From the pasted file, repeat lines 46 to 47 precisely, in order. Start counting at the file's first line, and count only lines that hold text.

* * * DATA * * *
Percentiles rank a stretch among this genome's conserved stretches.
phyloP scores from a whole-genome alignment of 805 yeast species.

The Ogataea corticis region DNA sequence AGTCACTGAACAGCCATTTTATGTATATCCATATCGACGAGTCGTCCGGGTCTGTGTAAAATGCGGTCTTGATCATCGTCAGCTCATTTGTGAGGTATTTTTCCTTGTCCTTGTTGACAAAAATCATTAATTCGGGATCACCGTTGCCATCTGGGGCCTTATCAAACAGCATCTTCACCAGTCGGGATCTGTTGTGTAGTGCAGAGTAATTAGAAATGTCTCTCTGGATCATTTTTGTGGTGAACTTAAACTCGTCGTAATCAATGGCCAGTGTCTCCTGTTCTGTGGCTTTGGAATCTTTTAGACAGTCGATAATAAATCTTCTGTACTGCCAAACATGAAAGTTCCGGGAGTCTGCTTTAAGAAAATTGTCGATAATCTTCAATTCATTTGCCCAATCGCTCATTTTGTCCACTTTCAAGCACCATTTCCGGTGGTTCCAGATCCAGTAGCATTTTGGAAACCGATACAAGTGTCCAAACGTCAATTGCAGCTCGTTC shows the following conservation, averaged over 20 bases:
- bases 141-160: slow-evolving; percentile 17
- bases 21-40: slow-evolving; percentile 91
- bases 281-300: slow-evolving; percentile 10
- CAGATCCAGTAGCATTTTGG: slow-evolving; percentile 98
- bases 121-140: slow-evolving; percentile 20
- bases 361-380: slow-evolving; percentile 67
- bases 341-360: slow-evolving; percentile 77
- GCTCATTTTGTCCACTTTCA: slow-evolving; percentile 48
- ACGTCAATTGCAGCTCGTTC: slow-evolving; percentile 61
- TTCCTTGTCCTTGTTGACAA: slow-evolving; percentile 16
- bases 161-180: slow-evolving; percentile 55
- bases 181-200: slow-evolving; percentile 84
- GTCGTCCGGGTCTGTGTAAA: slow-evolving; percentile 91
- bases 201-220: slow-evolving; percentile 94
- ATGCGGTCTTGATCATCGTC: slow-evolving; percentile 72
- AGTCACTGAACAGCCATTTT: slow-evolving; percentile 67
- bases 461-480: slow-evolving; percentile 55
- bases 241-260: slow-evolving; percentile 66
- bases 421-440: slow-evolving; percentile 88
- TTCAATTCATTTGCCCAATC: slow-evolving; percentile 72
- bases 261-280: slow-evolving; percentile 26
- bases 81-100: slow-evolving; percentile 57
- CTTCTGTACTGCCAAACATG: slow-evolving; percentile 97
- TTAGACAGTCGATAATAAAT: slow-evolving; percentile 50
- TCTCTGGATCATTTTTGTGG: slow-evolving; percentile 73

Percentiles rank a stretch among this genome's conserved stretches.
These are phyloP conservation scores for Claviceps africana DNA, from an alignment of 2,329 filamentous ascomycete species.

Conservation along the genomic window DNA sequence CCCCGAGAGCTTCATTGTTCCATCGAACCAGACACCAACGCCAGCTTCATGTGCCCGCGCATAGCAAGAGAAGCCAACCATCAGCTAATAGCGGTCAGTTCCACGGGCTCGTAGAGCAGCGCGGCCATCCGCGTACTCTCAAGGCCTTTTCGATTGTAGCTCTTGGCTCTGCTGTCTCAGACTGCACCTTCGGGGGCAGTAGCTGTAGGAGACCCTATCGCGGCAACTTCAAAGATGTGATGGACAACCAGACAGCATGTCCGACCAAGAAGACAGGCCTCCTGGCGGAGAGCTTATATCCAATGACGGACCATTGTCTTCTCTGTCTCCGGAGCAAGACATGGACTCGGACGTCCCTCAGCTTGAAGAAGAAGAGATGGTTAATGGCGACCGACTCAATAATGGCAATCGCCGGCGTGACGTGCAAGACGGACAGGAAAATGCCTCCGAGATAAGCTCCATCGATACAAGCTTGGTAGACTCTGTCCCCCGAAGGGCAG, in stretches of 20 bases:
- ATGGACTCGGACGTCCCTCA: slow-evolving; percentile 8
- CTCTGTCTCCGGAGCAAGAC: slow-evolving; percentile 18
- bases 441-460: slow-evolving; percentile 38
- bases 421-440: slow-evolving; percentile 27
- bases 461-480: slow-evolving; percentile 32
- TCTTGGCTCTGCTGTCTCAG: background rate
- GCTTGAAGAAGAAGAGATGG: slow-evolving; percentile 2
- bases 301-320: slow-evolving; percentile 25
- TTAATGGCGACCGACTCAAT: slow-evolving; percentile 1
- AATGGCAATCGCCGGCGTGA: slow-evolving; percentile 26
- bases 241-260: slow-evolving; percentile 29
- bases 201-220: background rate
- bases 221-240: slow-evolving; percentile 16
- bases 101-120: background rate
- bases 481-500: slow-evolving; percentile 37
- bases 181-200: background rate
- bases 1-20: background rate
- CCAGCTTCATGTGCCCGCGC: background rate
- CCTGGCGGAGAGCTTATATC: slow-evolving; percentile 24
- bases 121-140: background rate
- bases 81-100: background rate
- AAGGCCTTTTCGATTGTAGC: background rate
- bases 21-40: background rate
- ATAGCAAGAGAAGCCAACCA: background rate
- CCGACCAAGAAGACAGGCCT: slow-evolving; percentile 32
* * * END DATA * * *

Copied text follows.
- bases 481-500: slow-evolving; percentile 37
- bases 181-200: background rate